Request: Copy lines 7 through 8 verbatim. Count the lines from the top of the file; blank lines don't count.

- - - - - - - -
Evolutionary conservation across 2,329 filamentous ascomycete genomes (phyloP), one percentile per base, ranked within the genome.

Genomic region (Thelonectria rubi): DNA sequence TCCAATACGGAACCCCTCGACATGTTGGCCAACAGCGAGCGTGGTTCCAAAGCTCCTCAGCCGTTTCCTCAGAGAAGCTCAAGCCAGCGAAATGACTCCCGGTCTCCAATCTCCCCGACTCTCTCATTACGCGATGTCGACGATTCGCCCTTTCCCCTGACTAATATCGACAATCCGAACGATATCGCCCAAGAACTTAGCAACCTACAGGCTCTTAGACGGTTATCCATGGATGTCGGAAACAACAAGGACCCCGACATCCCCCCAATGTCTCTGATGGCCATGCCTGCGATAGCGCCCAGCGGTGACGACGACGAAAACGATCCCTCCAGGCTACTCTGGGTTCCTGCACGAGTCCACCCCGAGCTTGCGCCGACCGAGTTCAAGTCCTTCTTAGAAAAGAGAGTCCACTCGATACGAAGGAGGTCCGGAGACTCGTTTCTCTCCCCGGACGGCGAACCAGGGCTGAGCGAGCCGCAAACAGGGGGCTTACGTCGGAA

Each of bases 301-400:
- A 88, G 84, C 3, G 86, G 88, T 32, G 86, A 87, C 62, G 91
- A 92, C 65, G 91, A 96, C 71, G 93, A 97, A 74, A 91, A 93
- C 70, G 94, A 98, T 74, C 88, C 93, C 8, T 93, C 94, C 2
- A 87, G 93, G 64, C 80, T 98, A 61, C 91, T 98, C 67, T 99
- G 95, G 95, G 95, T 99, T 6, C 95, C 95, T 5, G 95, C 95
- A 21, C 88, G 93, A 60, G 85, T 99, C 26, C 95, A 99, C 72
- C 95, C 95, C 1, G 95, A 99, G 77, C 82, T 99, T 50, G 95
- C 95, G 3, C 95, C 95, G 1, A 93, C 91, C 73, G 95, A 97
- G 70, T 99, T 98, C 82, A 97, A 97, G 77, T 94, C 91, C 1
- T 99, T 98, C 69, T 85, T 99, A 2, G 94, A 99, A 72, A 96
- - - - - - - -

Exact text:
- A 87, G 93, G 64, C 80, T 98, A 61, C 91, T 98, C 67, T 99
- G 95, G 95, G 95, T 99, T 6, C 95, C 95, T 5, G 95, C 95